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This chapter aims to construct a theoretical framework to be able to develop analyses of critique and popular culture, and more specifically of the critique expressed in and by Manic Street Preachers releases. This is done with help of the ideas of German philosopher and social critic Theodor W. Adorno. By exploring the latter’s notion of the ‘windowless monad’, it is shown that his writings present a compelling notion of the critical artwork as both autonomous and reflective: as both distanced from the social context in which it is embedded and, paradoxically, as critically reflecting on the impossibility of creating this distance. The chapter then shows why popular music, according to Adorno, cannot constitute windowless monads: it is too directly embedded in and influenced by standardising social and economic structures to resist the influence of these structures and to criticise them. Following an exploration of the many ways in which authors and artists have responded to Adorno’s critique, it is argued that it is impossible to defend the critical power of popular music completely within the theory of Adorno. However, the chapter then suggests a different strategy is possible: using several ideas developed by Adorno to show what happens within certain popular music releases. This strategy is substantiated by developing a notion of the ‘critical model’ with help of Adorno’s ideas, which refers to the specific way in which an artwork struggles with creating the above-mentioned standards of autonomy and reflection. More specifically, such a model revolves around the attempt to criticise a context of which the critic herself forms part, and that is rejected by this same critic as completely false. Adorno’s notion of the ‘critical model’, it is concluded, can be used to show what Manic Street Preachers releases aim to do, even though they themselves would be rejected by Adorno as well.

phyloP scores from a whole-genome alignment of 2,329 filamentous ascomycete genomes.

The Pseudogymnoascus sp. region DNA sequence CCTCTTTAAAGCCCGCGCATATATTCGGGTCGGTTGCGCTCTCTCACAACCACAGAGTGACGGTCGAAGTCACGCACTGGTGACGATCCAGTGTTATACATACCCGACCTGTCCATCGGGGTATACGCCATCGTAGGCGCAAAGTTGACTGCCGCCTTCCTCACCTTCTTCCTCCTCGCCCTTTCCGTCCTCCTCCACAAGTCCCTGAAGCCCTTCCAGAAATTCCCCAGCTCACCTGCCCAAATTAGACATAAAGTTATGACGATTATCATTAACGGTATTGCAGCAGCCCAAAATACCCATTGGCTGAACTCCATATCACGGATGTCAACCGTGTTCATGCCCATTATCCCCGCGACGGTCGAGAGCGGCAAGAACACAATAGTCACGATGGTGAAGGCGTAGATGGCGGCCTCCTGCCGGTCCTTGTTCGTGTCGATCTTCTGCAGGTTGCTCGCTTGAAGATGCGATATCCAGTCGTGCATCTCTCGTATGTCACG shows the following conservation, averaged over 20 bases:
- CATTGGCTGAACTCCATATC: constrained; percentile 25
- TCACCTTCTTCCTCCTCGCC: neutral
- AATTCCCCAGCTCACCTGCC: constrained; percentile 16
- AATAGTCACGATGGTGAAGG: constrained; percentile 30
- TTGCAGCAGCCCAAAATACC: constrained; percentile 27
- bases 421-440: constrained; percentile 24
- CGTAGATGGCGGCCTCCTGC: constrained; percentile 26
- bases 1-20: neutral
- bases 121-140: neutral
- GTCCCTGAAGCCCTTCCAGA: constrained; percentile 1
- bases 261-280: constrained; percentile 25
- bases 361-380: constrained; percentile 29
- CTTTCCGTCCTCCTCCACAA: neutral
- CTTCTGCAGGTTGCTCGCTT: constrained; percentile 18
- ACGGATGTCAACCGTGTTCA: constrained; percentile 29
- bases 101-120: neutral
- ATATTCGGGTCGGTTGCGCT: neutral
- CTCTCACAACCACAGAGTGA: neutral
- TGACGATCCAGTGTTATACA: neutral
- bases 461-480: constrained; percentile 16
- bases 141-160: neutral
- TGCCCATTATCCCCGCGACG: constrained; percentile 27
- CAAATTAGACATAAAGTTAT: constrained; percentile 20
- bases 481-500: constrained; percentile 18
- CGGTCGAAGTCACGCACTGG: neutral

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The importance of (sub)cultures presence in specific territories or contexts is well known, and has merited relevant research. This paper focuses on the metropolitan light rail system – the subway – in their lines, entries-exit zones, and vehicles as they were appropriated by the punk movement. We will first and foremost analyze the city of São Paulo, between 1975 and 1985, key moments when both the first punk bands and the first subway lines were beginning to develop, as well as drawing parallels with the situation in Lisbon at the same time.